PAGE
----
Published: 24th June 2020
This Indian-origin US medical student's site tells stories of frontline workers who are battling COVID every single day
US-based Vibhu Krishna's work really took off on Instagram and has managed to get support from artists, other medicos and people who love reading these stories of pith, struggle and great moments
The stories we tell are the stories we live. Hence, the stories we tell about the pandemic will live on for generations and the power of choosing to tell a brave and inspiring story lies in our hands. We need to bring out the anguish of the frontline workers, the awe-inspiring work they are putting in so that it gives strength to everybody. Faces of the Frontline is a website started by a third-year medical student at Columbia University, Vibhu Krishna, with the same intention. "All I knew was that I wanted to share a raw reality and feature as many frontline workers, especially those historically underrepresented or unsung in their fields. I wanted to create a beautiful, honest space for their words to be amplified," says the Ohio-born youngster passionately. Since she initiated the website and Instagram pages, it has been drawing all kinds of stories and praise too, the recognition from Nobel prize winner Malala Yousafzai was particularly humbling.
Their quest to put forth the stories of various frontline workers, from doctors to hospital shuttle drivers and midwives and so on, is still on and the impact and the goodwill they are able to generate is also sizable. We try to find out the genesis of the project from the founder herself and understand how the initiative continues to inspire her each and every day.
Tell us a little about yourself, why you took up medicine and how you are helping in such difficult times (before FOTF happened)?
As far back as I can remember, I have wanted to be a doctor and an artist, even in second grade, my self-portrait as a painter wearing a white coat and stethoscope was the cover of a paediatric medical journal. As I began to think about both fields in a critical, philosophical fashion, first in college as a Studio Art and Medicine, Health and Society dual major (Vanderbilt University, class of 2016), I found points of intersection beyond traditional art therapy. This included helping redesign a mind-body centre at my undergraduate school using survey data on the mental health of the student body, as well as creating a meditation chamber that utilised principles of biofeedback. After travelling for a year on an artist award (during which I studied yoga in California, Rishikesh and Bali) and working in healthcare advertising, I realised I wanted to deepen my knowledge of human health even further in order to inform systems-level work driven by creativity, mindfulness and science.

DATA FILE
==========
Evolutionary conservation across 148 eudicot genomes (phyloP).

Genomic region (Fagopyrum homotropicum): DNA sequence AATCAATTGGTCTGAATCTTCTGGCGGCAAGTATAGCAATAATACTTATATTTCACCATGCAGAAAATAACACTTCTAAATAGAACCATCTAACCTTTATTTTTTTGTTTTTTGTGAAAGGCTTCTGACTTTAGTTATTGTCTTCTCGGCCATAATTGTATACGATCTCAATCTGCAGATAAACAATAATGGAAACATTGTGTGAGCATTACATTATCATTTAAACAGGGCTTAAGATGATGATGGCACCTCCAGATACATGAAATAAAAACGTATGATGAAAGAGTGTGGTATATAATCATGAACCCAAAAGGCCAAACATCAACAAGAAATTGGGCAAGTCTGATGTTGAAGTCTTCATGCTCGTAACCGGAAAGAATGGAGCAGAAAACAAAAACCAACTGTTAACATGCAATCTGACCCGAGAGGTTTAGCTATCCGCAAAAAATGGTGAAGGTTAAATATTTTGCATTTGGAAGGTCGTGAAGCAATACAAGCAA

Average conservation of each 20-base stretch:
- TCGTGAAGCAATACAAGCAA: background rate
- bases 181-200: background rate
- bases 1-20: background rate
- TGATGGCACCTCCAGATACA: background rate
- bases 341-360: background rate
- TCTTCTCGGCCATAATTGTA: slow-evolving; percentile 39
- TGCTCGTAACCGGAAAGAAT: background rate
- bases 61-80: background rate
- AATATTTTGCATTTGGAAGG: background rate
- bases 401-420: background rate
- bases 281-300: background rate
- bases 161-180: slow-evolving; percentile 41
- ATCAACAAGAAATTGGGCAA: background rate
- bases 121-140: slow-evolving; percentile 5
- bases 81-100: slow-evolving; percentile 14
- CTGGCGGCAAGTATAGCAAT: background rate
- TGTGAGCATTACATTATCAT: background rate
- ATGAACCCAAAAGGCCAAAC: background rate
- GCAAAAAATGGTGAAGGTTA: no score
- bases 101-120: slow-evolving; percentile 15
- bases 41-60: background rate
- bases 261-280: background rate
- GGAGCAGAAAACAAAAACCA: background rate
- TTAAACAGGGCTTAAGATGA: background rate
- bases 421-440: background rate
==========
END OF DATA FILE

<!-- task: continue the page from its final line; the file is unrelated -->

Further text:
When the pandemic struck in NYC, my clinical rotations were suspended. I started a Creative Communications effort through the COVID-19 Student Service Corps to help disseminate calls for donation. Given that students were sidelined and dispersed, I felt that our main ability to communicate and organise our efforts was through digital media. Our exigent calls for PPE were amplified by design work, fundraisers to feed our frontline disseminated via social media campaigns. I also volunteered to collect PPE, both small-scale donations from apartments in NYC and large-scale donations via companies and factories looking to donate.
Those marks | (Pic: Brendan Monroe)
We are aware that while working with COVID-19 Student Service Corps, Columbia University, you realised that frontline workers don't have an outlet and understood a need for something like Faces of the Frontline to exist. But could you take us back to that moment when this realisation actually dawned? What was the direct trigger?
I had been mulling over this idea for about a week, as I had seen many people that I had worked with calling for PPE and support for the frontline via their own social media accounts. At the time, there was so much fear and confusion. A colleague shared a photo of her father on Facebook, his arms raised in a sort of fist pump, describing how he proudly donned his PPE each morning despite the risks involved and how he was managing the safety of his family as well. It was a heartrending post and upon reading it I felt that it deserved a bigger platform and that there were many such stories out there. That very evening, I created the account and her father’s story became our first post.
A few days into the project, I built a website to collect and share other forms of stories and content, and to make the platform feel more accessible to those who may not have an Instagram account. Before I knew it, friends — and even colleagues who I hadn’t connected with in years — were asking to join the team and help out. We were conducting outreach, collecting stories and also collecting words of affirmation from the community to disseminate to our frontlines. The pace of growth was rapid — though not without its hiccups given the rapidly changing status of team members’ personal lives and the pandemic itself — and website traffic steadily up-trended.